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Step Behind the Scenes with BlackOut

The all-men’s step team brings together a diverse group of guys who move as one

“Some guys haven’t danced a day in their lives” before joining BlackOut, says Justin Kamal, E24, co-captain of the Tufts men’s step team. The group competed at the World of Dance finals this summer and closed out this fall with its Break the Stage performances in Gantcher Hall in November.

“When you feel the rhythms, when you are just dancing, you can let yourself go,” Kamal says of step dancing, a percussive dance style. “It’s honestly one of my favorite things to do.”

Kamal and co-captain Jared Mitchell, A24, recently spoke with Tufts Now about stepping and BlackOut.

What’s the history of step?

Kamal: Step is a very percussive dance style. It originated in Black institutions throughout the U.S., primarily Black sororities and fraternities. It also has separate, but I would say parallel upbringings in South Africa from a different style called gumboot. That was devised by miners to communicate with each other from far away.

We obviously try to keep that in the back of our minds, especially while we’re not a full Black team, but we love to really remind people about its origins and what we represent when we go on the stage.

How would you describe the personality of BlackOut, and the personality of step?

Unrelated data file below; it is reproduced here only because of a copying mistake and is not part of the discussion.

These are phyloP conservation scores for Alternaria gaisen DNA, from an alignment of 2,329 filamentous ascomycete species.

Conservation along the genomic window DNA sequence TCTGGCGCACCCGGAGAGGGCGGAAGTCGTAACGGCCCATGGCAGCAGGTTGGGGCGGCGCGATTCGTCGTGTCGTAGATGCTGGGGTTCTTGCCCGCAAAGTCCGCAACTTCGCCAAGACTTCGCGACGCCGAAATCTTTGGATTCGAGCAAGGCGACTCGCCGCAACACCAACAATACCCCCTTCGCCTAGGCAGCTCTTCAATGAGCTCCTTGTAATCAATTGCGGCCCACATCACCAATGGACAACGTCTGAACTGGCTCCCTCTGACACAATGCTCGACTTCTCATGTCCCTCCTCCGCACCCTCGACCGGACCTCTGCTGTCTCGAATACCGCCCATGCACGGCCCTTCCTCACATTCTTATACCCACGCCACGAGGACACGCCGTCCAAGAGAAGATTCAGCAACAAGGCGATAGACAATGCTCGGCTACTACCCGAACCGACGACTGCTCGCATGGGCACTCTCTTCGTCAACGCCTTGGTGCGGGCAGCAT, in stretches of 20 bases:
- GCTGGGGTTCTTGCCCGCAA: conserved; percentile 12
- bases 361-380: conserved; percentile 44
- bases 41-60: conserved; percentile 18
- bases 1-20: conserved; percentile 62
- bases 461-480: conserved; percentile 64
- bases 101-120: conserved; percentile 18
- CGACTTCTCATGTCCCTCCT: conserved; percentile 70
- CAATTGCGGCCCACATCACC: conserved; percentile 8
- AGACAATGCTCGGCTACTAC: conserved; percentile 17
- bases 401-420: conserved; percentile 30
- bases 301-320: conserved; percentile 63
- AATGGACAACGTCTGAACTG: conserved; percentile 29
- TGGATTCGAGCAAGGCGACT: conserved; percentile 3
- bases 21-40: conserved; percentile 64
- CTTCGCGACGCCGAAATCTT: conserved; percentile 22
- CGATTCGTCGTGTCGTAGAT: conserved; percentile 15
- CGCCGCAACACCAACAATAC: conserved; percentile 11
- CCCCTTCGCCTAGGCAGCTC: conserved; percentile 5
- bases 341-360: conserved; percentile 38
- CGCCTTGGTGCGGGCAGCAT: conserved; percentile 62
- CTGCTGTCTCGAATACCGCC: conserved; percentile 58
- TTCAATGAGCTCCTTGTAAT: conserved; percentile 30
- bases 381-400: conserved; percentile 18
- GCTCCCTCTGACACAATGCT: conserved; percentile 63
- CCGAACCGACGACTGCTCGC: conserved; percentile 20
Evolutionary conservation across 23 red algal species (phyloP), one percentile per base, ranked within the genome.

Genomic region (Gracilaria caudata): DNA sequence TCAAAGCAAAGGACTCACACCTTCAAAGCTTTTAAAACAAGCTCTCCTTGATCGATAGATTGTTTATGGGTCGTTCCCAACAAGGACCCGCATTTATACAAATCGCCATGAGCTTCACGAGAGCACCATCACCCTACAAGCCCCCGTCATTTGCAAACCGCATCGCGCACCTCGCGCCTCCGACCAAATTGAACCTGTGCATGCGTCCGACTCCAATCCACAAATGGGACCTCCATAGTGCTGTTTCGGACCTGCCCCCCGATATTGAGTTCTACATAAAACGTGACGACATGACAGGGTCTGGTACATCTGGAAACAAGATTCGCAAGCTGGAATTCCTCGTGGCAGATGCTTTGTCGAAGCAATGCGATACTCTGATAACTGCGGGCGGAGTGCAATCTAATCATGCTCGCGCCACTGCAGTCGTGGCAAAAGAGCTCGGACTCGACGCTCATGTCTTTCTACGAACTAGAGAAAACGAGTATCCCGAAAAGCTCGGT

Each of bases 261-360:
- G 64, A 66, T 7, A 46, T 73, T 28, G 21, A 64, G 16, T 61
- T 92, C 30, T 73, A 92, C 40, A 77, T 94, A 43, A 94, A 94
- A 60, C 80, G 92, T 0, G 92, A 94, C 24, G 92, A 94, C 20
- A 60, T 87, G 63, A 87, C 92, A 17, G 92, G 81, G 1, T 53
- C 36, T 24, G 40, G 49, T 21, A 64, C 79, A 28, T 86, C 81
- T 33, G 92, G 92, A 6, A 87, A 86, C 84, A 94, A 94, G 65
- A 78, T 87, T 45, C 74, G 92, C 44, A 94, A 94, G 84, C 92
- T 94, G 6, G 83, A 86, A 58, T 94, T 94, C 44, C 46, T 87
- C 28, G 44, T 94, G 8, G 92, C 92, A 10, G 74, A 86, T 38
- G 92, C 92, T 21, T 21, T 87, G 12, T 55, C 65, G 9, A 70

Mitchell: Step is a very expressive dance form that is about power and strength, kind of declaring a presence. The personality of step is just overall expression, where it’s like, if I’m going to do it, I’m going to do it with a bang.

Kamal: We are an all-inclusive group—we are very diverse. That’s one thing that we really love about it. It just brings a big collective of guys from everywhere, from all different backgrounds, and it gives us something in common.

Mitchell: We really are just kind of a group of guys at the end of the day. We’re always just hanging around, joking. We’re serious when it comes to our steps, but then in a moment we burst out laughing.

What’s the process like learning a step routine?

Mitchell: You think of the beats in our steps like a song. Each step has its sound and its beat and just like when you’re listening to music, you can kind of tell when a beat’s out of place.

When you mess up, or even when you’re just learning the step, it seems like you’re trying to push this really heavy object. It feels almost impossible. The entire process of getting it down is so difficult that when we finally do hit it, it’s like cutting butter. It feels easy and it just feels really good.

Kamal: It’s not an individual thing. We are a team, we are a brotherhood. There are plenty of guys who have never danced a day in their lives, which is something we like to boast about, because recently we went to World of Dance finals in California.  We didn’t expect to even get that far, and we went to the second round, which was a pretty big deal—being a small college group, made of guys who didn’t know what step was just eight months prior. It is pretty amazing.

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